Career Definition for a Music Video Editor
Music video editors create finished pieces of audio-visual entertainment that sell songs and promote bands. Duties include cutting, reassembling and condensing film shot around a song into an ideal length. Music video editing requires creative talent to mesh story lines, songs and much more film than is eventually used. This job differs from other video editing jobs because its focus is on the song as an entertainment vehicle.
|Education||Associate and bachelor's degrees are available in communication, media arts and film/video production|
|Job Skills||Storytelling, element splicing, technological skills, artistic abilities|
|Median Salary (2017)*||$61,180 for video and film editors|
|Job Growth (2016-2026)*||17% for video and film editors|
Source: *U.S. Bureau of Labor Statistics
Nearly all film, sound and special effects mixing is done digitally, which means music video editors must be fluent in editing software. A concentration in technology is paramount and can be obtained by earning an Associate of Arts in Communication and Media Arts. Other options include a Bachelor of Fine Arts (BFA) in Film and Digital Production or a BFA in Motion Picture Television Editing. Courses for prospective music video editors may include scripting for electronic media, video production and the art of film.
A successful music video editor has a keen eye, open ear and deft hand for telling a good story. The best video editors are so adept at splicing elements together that their work is invisible. This takes technological skill and artistic ability.
Career and Economic Outlook
The U.S. Bureau of Labor Statistics (BLS) predicts that competition for video editing jobs will become more intense in the future, but overall job outlook is good, with a 17% increase predicted between 2016 and 2026. Film and video editors nationally earn a median salary of $61,180 per year, as of May 2017.
For other options in the editing business, consider these:
Sound Engineering Technician
For those who are interested in the music industry but want to focus more on creating the sound track, a career in sound engineering is an option. Sound engineering technicians record music, voices, sound effects and other audio elements using specialized recording equipment. After capturing the sounds, the recordings are manipulated and enhanced to create the final desired product. A high school diploma may be all that is necessary for entry-level jobs, but many aspiring sound engineering technicians earn a related associate degree or certificate to gain an advantage in the job market. Voluntary certification is also available for career advancement. The BLS projects a 6% growth in employment of sound engineering technicians during the 2016-2026 decade. As reported by the BLS in May of 2017, these professionals earned a median salary of $55,810.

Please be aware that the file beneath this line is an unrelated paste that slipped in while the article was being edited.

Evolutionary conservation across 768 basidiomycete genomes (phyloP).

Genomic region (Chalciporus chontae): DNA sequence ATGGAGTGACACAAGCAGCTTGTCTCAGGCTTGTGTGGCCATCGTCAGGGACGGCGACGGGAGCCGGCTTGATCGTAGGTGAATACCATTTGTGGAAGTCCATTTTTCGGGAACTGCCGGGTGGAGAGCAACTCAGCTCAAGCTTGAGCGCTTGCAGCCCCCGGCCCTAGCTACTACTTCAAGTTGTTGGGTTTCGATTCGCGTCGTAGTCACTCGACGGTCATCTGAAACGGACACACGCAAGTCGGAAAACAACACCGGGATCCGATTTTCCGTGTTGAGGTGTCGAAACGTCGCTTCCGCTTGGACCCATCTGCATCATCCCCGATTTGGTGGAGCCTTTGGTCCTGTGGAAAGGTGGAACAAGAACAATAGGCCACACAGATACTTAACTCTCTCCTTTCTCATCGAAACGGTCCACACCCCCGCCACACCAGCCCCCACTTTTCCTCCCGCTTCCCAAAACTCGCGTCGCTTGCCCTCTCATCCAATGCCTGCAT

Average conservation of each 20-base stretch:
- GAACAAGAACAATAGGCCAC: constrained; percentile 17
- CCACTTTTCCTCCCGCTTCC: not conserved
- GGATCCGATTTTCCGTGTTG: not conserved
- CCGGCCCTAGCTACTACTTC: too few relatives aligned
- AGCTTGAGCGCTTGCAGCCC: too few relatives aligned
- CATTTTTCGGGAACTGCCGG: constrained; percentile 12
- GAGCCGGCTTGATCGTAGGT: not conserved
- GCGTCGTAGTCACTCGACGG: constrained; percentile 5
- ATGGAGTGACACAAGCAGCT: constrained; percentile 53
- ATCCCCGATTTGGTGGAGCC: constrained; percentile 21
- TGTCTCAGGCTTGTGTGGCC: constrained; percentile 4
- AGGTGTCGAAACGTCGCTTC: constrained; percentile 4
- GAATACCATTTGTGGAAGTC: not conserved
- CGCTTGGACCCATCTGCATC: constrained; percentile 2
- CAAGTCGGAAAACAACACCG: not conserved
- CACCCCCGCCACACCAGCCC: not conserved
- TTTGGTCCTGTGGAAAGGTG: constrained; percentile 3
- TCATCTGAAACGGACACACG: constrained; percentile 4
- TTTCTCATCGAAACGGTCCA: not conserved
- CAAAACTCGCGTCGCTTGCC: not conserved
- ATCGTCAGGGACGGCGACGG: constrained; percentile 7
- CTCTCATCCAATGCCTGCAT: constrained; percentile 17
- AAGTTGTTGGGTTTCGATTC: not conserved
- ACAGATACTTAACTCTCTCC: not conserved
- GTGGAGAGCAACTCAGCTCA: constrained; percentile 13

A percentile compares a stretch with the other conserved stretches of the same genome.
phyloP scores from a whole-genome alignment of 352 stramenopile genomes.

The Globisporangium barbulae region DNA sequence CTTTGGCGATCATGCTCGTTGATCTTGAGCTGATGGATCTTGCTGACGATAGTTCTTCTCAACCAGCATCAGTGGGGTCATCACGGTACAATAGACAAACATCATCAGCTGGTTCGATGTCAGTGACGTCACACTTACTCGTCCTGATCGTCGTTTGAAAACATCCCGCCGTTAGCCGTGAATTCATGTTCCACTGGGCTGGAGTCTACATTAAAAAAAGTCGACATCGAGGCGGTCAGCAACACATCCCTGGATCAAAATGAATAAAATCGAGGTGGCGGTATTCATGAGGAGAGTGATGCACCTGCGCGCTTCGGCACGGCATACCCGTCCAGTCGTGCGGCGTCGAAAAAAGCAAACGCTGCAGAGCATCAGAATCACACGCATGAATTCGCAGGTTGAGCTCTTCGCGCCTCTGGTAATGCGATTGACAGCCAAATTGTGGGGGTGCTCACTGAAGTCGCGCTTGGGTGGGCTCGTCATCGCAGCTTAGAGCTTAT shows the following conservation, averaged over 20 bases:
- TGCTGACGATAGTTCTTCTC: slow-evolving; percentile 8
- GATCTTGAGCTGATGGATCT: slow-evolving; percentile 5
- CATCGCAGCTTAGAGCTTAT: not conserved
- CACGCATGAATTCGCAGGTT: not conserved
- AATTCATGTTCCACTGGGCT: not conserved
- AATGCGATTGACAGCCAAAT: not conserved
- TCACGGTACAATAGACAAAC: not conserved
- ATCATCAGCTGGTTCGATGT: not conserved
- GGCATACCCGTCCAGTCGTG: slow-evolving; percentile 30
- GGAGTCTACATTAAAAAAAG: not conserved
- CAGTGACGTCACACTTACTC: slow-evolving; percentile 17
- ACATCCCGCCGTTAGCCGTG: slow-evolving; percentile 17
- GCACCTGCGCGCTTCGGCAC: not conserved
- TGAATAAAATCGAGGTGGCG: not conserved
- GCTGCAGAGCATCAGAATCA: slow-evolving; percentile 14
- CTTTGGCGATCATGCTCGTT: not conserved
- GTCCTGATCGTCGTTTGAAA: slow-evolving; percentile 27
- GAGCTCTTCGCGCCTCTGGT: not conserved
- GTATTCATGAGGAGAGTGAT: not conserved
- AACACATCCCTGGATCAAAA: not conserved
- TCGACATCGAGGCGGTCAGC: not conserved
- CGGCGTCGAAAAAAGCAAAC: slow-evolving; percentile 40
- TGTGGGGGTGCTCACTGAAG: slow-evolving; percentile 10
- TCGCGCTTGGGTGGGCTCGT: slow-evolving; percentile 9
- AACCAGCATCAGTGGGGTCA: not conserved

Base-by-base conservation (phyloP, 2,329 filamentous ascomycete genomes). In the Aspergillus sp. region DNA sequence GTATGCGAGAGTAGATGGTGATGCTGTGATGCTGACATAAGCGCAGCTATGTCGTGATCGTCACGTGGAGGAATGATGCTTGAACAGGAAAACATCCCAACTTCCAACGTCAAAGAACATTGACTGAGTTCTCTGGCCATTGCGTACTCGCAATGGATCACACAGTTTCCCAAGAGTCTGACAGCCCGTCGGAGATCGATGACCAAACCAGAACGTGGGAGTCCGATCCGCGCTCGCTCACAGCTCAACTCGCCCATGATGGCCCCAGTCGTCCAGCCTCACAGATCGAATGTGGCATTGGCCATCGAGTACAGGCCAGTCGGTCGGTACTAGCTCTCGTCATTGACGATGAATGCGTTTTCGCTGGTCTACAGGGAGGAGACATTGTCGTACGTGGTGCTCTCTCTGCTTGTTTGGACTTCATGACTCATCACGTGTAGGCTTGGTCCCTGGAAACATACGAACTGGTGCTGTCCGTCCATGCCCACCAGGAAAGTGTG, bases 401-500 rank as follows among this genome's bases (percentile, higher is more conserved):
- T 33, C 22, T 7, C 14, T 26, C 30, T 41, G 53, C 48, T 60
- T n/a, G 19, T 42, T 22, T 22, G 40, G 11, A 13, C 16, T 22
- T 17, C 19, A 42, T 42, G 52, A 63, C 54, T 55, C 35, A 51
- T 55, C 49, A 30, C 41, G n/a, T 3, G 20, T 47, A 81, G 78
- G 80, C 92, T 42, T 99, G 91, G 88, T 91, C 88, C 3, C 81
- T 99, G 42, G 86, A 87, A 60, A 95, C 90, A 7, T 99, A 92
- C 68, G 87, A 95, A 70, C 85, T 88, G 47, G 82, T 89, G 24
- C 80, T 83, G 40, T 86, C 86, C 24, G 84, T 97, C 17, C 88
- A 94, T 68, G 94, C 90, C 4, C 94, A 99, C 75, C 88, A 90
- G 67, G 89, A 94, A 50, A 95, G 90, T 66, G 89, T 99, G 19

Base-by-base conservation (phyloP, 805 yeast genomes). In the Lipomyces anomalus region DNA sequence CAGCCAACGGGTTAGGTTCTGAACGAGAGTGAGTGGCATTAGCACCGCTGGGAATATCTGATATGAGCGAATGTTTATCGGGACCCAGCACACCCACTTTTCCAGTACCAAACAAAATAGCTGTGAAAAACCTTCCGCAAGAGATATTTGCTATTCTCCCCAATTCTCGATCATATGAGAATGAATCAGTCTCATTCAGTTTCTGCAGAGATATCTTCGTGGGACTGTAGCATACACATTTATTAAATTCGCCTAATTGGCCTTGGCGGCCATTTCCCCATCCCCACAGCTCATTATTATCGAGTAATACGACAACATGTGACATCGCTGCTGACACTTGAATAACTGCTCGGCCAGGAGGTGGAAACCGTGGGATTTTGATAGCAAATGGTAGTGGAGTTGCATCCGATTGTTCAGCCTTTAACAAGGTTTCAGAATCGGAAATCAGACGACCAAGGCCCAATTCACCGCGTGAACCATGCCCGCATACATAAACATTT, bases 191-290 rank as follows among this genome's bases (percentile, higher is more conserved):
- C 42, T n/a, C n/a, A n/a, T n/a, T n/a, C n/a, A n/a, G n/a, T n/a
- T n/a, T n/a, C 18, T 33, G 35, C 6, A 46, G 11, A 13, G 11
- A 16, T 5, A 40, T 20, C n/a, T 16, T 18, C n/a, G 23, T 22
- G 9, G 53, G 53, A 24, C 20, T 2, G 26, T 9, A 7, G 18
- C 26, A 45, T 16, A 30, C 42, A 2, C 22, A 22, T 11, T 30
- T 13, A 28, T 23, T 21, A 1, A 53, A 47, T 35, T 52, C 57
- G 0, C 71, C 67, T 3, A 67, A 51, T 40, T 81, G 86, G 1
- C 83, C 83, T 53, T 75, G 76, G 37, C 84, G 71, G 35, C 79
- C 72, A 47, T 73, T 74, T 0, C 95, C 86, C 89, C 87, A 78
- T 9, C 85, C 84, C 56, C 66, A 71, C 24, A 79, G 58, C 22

Those seeking a creative outlet in video creation may be interested in becoming multimedia artists or animators. These artists use skills in digital design to add special effects to games, television, and movies. They also hand-draw elements for animated movies, cartoons, and other video projects. Although no specific education is required, employers are looking for workers who have an impressive portfolio and skills. Many multimedia artists choose to pursue a bachelor's degree in computer graphics, animation, art, or a related field to gain a competitive advantage. Between 2016 and 2026, the BLS expects average growth of 8% for multimedia artists, resulting in 6,200 new jobs. In 2017, multimedia artists and animators received a median wage of $70,530, based on BLS figures.